Sometimes the weight of expectation is so great that the moment of release is doomed from the off. There was genuine, palpable excitement at the news of a new Radiohead album being less than a week away. In an age when even record label PR staff operate around when albums leak, this release mechanism sidesteps the usual build up and delivers a near instant fix for everyone at the same time. As a result, when you only have five days to wait from knowing of an album’s existence to actually hearing the thing, the excitement goes from zero to fever pitch in moments. As mere mortals stirred themselves into a state of aural arousal, the live-blogging plans whirred into action and the internet sharpened its typing fingers ready to shit out tiny nuggets of barely formed enormo-opinion at a world seemingly all trying to do exactly the same thing. While I can’t deny that there is something special about everybody sharing their first listen to a record, the depressing tendency towards massive overstatement and inane hyperbole made phrases like “where are the fucking tunes”, “it’s a Thom Yorke album” and “it’s another Kid A” make me want to pierce my own eyes with shards from a smashed up copy of ‘OK Computer’. The frequent desire to be first to review albums utterly baffles me. The pleasure of being first to listen, I understand, and I often get deliriously excitable when records I’m keenly anticipating arrive in promo form, but why prioritise saying anything over saying something? To see this lunacy in action, hang around any music discussion board and watch for any reasonably big release to leak. The clamour to declare the album to be either a masterwork or a disastrous misfire is startling and I can’t imagine listening to music in this way. When I’m reviewing albums, I am always determined to ensure that each record has had sufficient time to impress me before fashioning an erudite and witty paragraph or two. I remember as a teenager with limited funds spending hours upon hours poring over any album I bought, partly due to my youthful enthusiasm and partly because I wanted my money’s worth. As someone who now buys far too many records and receives a similar number in promo form, I do find myself occasionally longing for that less cluttered approach to music. It’s amazing to see how many people are willing to abandon albums by artists they seemingly at least have a semblance of interest in after one, clearly not all that attentive, exposure. The new Noah & The Whale album is actually rather good (no, really) but on first play it just seemed bloody odd and left me slightly nauseous. Elbow’s ‘Build A Rocket Boys!’ comes across as rather one-paced on initial listens but then gradually unfurls into something quite majestic. And, let’s face it, since when have Radiohead released albums which make perfect sense after ONE FUCKING LISTEN?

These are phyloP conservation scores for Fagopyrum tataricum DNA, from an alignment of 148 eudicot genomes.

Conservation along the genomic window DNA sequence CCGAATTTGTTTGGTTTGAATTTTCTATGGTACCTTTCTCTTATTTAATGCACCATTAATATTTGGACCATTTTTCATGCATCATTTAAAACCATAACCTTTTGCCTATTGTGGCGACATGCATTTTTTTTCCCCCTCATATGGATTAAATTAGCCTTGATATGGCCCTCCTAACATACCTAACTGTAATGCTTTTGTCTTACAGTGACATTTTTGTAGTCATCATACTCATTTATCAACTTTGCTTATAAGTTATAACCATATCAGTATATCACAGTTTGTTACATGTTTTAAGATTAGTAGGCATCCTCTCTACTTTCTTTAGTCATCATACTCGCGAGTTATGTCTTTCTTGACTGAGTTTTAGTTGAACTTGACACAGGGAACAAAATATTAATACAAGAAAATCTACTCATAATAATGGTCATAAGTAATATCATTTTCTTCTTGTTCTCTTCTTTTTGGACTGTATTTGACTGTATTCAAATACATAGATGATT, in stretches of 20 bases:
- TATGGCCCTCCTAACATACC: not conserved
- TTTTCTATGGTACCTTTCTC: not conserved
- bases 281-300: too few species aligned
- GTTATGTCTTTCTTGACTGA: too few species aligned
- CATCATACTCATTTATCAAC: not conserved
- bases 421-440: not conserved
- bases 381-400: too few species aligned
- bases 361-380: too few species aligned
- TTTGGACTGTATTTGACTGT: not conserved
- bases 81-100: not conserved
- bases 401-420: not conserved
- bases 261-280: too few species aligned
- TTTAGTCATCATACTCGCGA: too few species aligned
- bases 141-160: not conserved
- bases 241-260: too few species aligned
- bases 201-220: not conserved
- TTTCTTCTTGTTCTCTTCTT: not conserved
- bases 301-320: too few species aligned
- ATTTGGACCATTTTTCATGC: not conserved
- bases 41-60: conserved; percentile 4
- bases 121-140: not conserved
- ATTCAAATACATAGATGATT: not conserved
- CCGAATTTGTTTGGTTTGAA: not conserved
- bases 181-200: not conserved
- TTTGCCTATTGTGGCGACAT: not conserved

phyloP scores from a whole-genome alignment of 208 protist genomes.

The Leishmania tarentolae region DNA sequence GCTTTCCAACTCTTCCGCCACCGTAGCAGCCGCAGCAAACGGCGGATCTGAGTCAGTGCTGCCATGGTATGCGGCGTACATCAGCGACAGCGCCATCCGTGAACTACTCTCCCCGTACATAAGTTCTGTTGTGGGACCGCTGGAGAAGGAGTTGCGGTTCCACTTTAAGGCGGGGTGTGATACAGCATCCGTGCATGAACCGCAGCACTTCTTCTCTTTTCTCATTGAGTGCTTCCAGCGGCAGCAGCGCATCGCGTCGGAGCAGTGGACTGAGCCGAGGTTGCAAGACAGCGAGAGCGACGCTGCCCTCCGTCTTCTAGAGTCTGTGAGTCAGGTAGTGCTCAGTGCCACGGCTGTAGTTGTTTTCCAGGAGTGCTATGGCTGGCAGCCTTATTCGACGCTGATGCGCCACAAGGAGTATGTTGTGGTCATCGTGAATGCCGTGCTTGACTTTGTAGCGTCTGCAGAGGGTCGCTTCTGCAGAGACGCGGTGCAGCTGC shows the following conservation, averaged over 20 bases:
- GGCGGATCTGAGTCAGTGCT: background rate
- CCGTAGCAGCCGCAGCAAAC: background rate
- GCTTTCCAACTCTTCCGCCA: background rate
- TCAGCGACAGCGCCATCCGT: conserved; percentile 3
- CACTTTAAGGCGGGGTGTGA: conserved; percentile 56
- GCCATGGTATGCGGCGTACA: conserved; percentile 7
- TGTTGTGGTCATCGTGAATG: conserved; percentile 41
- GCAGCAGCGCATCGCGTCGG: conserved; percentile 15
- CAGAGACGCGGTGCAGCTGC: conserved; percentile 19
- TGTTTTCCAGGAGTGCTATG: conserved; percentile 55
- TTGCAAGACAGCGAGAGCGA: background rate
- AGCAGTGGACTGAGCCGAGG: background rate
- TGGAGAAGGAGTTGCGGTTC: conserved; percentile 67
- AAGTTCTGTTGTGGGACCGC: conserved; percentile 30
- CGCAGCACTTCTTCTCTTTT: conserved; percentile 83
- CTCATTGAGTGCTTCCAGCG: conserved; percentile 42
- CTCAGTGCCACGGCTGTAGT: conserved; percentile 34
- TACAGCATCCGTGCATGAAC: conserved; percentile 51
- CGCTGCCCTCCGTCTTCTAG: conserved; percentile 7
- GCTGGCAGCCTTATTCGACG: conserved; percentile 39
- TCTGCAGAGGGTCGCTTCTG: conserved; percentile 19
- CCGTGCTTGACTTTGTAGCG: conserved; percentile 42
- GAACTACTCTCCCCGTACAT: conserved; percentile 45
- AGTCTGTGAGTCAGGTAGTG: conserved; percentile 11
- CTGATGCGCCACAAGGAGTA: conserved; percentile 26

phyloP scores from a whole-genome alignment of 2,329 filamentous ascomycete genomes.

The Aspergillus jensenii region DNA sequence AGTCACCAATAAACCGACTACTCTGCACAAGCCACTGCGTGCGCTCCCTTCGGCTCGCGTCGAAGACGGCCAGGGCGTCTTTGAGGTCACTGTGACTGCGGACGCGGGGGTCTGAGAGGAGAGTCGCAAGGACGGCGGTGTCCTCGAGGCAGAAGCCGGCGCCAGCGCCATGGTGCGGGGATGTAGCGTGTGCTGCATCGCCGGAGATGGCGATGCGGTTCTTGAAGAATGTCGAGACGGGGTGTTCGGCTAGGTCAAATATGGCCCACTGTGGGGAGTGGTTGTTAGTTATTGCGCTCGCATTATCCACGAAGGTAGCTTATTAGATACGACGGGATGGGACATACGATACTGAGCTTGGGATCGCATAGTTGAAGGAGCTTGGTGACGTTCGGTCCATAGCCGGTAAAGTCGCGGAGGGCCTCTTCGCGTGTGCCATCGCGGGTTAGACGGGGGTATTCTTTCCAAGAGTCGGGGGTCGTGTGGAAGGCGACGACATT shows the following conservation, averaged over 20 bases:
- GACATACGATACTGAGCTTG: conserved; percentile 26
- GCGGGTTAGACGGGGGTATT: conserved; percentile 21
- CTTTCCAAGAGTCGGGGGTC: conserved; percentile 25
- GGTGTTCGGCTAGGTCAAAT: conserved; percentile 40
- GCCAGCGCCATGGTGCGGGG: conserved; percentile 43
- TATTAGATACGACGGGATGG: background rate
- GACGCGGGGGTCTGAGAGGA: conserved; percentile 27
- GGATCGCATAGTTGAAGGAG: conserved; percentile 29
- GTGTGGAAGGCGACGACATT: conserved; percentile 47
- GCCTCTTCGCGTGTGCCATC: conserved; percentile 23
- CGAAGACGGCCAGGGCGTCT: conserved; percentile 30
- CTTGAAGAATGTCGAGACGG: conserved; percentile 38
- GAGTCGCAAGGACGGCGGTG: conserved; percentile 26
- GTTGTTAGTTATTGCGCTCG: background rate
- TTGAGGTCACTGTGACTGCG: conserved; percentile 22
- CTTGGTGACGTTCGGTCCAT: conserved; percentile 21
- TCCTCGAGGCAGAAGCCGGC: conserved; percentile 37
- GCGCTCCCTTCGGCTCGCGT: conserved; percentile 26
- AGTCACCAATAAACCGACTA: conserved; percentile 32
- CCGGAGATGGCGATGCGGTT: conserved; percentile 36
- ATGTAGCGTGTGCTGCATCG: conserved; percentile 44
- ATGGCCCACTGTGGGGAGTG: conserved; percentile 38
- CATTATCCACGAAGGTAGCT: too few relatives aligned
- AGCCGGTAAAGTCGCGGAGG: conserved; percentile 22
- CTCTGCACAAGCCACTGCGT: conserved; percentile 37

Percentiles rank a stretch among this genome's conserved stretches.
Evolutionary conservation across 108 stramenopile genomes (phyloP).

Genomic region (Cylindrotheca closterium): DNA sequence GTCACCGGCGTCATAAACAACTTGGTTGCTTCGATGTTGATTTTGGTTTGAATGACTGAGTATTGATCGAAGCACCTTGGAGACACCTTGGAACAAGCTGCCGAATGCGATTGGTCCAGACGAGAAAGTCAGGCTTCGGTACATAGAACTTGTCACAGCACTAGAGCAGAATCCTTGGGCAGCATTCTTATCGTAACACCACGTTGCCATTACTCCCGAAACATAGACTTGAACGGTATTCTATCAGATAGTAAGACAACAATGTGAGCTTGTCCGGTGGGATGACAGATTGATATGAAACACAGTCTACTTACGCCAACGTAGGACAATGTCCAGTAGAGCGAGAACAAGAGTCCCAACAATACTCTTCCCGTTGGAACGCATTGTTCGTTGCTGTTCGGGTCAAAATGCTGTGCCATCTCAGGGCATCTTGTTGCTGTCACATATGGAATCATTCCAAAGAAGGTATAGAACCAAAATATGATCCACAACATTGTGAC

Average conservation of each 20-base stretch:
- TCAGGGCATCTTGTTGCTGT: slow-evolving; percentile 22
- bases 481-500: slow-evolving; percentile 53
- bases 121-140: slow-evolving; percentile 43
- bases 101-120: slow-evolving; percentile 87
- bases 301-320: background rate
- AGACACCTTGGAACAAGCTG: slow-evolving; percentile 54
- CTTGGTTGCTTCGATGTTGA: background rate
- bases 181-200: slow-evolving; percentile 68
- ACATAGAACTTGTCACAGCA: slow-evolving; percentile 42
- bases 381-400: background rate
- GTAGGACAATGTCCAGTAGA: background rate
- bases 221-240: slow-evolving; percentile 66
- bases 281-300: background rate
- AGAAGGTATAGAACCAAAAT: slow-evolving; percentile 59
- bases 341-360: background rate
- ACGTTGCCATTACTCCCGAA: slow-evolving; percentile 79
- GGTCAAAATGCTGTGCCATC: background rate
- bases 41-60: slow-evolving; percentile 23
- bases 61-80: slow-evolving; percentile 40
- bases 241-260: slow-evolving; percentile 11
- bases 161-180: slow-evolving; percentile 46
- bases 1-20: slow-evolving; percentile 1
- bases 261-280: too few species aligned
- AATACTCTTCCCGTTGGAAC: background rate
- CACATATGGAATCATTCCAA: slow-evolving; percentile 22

Listening to ‘In Rainbows’ the morning after the download was released I felt distinctly underwhelmed, wondering what the hell was going on with the drums and why it all seemed a bit hit and miss. I reassured myself that it would probably make sense in due course and that by the time the discbox vinyl had arrived I’d likely be glued to the speakers. That album has gone on to become one of my absolute favourite records and is as cohesive and plain beautiful a set of songs as you could wish to hear. Listen to the “ehhhh-ehhh” backing vocals which come in after several minutes of ‘Weird Fishes/Arpeggi’ and tell me you’re not just a little bit moved. That said, it took me a number of months to really acknowledge that I loved that song and I wouldn’t have it any other way. The nature of reviews is that we don’t tend to wait months and months before transcribing our opinions but, in an attempt to at least find an imperfect solution, multiple listens are essential. Writing 40 From The Noughties was a delight because I got to review albums from a position of hindsight and, in an ideal world, that would be the best way for things to work. But they don’t. I, like you, want to know what’s good now and which new releases I should be spending some of my hard earned money on. So, what is ‘The King Of Limbs’ actually like? Read the rest of this entry »